Like this past Sunday.

At City Church, we take communion by intinction – that is, we walk up to the front, tear a piece of bread off of the loaf, and dip it into the wine before eating it. So there I was, my turn, tearing off a piece of Holy Freaking Delicious Bread that also happens to be the Body of Our Lord, and I realized that I had accidentally torn off a really big chunk. But – too late now, my fingers have already touched it. I HAVE to eat it.

I dipped it in the wine. I said a quick prayer. And then, I opened my mouth so wide that I practically dislocated my jaw, shoved in the bread, and walked back to my seat.

It wasn’t until I sat back down that I realized what a predicament I was in. This hunk of bread was so gigantic that I couldn’t chew it without OPENING MY MOUTH, open shut, open shut, chomp chomp chomp. I was crunching on the bread, making audible chewing noises, and when I leaned over to tell Cara what had happened, all that came out was a crumbly mumble, my words masked by the mass of bread bigger than my tongue.

I missed the closing song. I was still chewing.

H is for Havens and Hymnals

Monday, September 15th, 2008

Confession: I haven’t felt like going to church lately.

Blame it on the fact that this is the first time in my life when I haven’t HAD to go to church. As a pastor’s daughter, and then a student at a Christian university, and then a worship leader and church employee, it’s easy to think that I’ve banked enough Sundays in a pew to be able to coast for a good long while. Here in Nashville, if I didn’t show up, no one would notice. No one would fire me. No one is forcing me to go.

Yesterday, I didn’t want to go to church. I spent all day fighting my own justifications, and trying to find a worthy reason not to go. I want to watch my Netflix? I want to go on a long walk? I don’t want to have to talk to anyone? I haven’t Swiffered my floors in awhile? I need to organize my closets? I need to touch up my pedicure? And I’ll read my bible at my kitchen table, I promise! These were my very serious attempts at “good reasons.”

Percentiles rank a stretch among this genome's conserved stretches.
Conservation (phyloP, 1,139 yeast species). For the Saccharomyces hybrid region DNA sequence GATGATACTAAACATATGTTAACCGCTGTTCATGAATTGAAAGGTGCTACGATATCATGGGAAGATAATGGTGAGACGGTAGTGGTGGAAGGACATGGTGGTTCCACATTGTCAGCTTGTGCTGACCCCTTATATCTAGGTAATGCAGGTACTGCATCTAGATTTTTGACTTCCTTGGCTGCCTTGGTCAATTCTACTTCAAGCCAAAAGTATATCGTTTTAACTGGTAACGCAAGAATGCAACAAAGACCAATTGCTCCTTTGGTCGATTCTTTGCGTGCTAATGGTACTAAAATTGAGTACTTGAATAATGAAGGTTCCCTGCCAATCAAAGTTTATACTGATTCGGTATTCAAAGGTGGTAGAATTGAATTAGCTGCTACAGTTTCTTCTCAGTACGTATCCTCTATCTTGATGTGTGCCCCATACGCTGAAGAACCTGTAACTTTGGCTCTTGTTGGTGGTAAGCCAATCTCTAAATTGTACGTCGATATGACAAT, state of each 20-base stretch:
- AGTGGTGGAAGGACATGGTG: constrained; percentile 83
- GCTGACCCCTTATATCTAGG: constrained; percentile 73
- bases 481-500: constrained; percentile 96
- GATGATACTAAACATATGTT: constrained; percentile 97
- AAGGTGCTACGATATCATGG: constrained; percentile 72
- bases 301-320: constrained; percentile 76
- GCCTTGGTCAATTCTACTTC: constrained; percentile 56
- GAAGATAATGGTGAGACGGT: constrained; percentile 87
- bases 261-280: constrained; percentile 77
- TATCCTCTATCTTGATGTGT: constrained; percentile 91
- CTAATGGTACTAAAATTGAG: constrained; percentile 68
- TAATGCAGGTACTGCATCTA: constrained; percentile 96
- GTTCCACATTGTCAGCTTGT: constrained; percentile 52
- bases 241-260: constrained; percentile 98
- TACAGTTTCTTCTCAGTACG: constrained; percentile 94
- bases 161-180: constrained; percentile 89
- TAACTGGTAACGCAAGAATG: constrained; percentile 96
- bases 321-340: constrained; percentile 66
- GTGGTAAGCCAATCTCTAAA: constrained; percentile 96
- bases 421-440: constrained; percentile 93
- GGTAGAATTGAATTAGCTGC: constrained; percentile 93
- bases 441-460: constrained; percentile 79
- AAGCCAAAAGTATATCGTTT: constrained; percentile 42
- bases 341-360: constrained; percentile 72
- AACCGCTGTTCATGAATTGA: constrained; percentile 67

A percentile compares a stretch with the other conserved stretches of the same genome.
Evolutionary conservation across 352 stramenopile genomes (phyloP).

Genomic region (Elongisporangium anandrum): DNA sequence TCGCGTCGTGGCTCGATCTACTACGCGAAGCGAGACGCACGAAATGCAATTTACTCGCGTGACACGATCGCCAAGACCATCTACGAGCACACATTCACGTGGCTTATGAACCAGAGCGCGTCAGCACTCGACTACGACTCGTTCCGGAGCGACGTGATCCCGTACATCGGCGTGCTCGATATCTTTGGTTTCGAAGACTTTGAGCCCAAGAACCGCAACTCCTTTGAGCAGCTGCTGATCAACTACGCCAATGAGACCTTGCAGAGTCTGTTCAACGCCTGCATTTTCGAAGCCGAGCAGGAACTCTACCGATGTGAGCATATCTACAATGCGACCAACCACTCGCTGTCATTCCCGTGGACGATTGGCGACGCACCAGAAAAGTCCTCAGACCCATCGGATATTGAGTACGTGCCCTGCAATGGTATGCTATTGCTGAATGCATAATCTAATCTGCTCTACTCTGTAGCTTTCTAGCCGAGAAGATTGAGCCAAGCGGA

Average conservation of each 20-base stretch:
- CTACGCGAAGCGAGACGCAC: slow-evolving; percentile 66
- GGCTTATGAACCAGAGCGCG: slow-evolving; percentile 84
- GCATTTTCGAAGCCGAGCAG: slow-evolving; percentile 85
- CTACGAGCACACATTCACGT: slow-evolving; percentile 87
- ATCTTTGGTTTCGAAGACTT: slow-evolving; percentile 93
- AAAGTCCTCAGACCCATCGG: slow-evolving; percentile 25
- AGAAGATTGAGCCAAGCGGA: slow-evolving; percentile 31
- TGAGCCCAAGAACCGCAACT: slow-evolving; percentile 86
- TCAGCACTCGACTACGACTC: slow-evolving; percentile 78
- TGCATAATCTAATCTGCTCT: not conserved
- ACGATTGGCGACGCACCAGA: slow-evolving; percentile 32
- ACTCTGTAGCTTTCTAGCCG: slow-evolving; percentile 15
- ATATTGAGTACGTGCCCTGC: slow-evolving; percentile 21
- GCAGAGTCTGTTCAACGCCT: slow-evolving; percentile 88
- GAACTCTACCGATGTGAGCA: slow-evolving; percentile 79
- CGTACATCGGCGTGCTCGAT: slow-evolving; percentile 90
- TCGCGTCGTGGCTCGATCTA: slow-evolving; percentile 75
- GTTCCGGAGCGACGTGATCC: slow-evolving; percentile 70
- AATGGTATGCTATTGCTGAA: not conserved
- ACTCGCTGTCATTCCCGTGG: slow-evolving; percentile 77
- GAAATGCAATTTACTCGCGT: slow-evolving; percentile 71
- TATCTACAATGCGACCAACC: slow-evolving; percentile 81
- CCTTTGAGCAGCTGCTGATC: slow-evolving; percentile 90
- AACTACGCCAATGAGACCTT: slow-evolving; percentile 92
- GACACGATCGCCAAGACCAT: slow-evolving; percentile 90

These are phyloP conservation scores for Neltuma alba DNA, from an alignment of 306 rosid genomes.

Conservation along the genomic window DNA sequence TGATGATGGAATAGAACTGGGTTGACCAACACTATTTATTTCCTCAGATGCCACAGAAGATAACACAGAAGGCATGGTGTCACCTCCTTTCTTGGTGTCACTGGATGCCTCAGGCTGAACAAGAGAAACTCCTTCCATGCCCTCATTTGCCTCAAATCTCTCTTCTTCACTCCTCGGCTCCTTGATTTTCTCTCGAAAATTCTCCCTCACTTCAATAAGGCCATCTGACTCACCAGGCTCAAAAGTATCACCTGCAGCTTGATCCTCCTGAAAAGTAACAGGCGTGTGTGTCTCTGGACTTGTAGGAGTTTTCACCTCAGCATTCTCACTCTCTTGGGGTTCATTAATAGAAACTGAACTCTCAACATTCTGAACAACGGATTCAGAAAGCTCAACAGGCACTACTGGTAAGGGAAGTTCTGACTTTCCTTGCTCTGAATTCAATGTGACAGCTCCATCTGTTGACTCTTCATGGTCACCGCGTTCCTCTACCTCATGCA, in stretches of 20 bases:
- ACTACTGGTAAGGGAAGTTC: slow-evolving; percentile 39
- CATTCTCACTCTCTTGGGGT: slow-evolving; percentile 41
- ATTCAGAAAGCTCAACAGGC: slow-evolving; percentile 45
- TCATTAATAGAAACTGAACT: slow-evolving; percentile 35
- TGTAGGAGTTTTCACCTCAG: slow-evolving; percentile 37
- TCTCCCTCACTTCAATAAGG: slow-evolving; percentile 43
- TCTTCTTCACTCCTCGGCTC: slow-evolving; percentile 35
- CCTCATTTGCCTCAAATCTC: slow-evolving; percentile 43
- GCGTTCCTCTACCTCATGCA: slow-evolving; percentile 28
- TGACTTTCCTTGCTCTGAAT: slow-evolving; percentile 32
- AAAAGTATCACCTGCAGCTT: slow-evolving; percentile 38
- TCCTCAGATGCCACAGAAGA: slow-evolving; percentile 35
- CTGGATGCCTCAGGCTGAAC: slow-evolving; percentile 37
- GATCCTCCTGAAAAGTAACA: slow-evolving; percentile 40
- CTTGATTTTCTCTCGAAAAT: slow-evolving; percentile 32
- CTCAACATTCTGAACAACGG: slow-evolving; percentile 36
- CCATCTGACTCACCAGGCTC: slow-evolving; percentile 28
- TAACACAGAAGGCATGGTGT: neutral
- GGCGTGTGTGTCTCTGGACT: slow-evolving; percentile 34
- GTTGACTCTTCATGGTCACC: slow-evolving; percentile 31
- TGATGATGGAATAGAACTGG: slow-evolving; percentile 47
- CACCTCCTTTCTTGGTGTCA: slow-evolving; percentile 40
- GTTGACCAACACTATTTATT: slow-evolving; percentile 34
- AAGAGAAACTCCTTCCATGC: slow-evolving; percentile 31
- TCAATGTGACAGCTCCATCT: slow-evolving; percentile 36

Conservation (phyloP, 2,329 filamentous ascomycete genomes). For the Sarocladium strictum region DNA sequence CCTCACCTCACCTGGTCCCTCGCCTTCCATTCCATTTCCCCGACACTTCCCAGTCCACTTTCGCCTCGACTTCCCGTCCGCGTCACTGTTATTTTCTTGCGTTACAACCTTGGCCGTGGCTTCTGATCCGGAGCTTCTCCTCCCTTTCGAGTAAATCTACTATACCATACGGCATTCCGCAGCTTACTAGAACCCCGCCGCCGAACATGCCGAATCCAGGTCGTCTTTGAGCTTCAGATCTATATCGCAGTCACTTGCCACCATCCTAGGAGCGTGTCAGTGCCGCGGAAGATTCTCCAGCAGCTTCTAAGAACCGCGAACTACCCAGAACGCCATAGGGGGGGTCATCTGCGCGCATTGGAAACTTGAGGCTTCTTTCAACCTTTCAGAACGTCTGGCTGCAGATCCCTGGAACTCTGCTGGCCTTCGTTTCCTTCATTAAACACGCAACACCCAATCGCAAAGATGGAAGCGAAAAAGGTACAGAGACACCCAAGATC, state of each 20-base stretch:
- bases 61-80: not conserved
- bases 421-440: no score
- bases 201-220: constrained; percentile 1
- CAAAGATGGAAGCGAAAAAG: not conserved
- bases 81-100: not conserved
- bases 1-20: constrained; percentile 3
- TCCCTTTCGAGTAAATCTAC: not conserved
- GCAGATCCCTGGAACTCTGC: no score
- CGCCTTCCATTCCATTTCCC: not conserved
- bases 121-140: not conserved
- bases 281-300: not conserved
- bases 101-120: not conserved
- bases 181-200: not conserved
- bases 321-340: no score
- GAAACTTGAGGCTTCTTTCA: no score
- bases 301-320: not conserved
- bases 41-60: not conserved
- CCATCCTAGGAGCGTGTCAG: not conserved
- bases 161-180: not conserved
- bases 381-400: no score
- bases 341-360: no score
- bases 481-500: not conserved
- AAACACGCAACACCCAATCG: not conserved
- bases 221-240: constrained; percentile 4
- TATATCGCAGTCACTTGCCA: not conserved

But if there’s anything that I’ve been learning in the past year, it is the importance of showing up. How can we expect God to move in our lives if we don’t show up? If we don’t put ourselves out there? If we don’t take some tiny step of action? The whole “God can’t steer a parked car” idea.

So at 5pm, I went. I showed up – begrudgingly, at first. But I sang the songs, including a hymn that proclaims that “Jesus is a rock in a weary land, a shelter in the time of storm.”

My life has felt stormy lately, as have many of yours. For me, it hasn’t been a hurricane – just the occasional sprinkle of tears and the winds of loneliness, accompanied by the heavy and ever-present haze of self-doubt and insecurity. And my meager efforts at self-protection and security are as flimsy as a plastic umbrella. From Wal-Mart.

But Jesus provides a safe haven, and one of the means he uses is the Church. Say what you want to say about nasty church politics, and the hypocrites within its walls – which, sadly, can be very true realities – but even still, God moves in and through his people when they gather together.

We live in a culture of “What’s in it for me?” and we choose churches based on how they make us FEEL. Is the worship awesome? Do I leave feeling totally joyful? Are there cool people there? Is the service 60 minutes or less, because I’m really busy, you know. Get in, get out – and if you don’t leave feeling completely satisfied, then go some place where you will. I know that I’m guilty of these thoughts.

But I owe everything that I have and everything that I am to Jesus. On my own, I am nothing – he is the one who gives beauty for my ashes, strength for my fear, and peace for my despair. And despite the way that I FEEL, he is worthy of my devotion and worship – which is reason enough to show up at church, even if I don’t have to. He meets me wherever I am. He is a shelter in a time of storm. Amen.

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As a kind-of-related aside, I adore hymns. I love hymns the same way that I, like Greta, love “The Sound of Music” soundtrack – songs that I don’t remember ever learning, but have simply always known. Hymns use fantastic words like “betide” and “sustaineth” and “whereby,” and speak the truth in a way that undoes me. In my mind, they are the meatiest form of art that there is.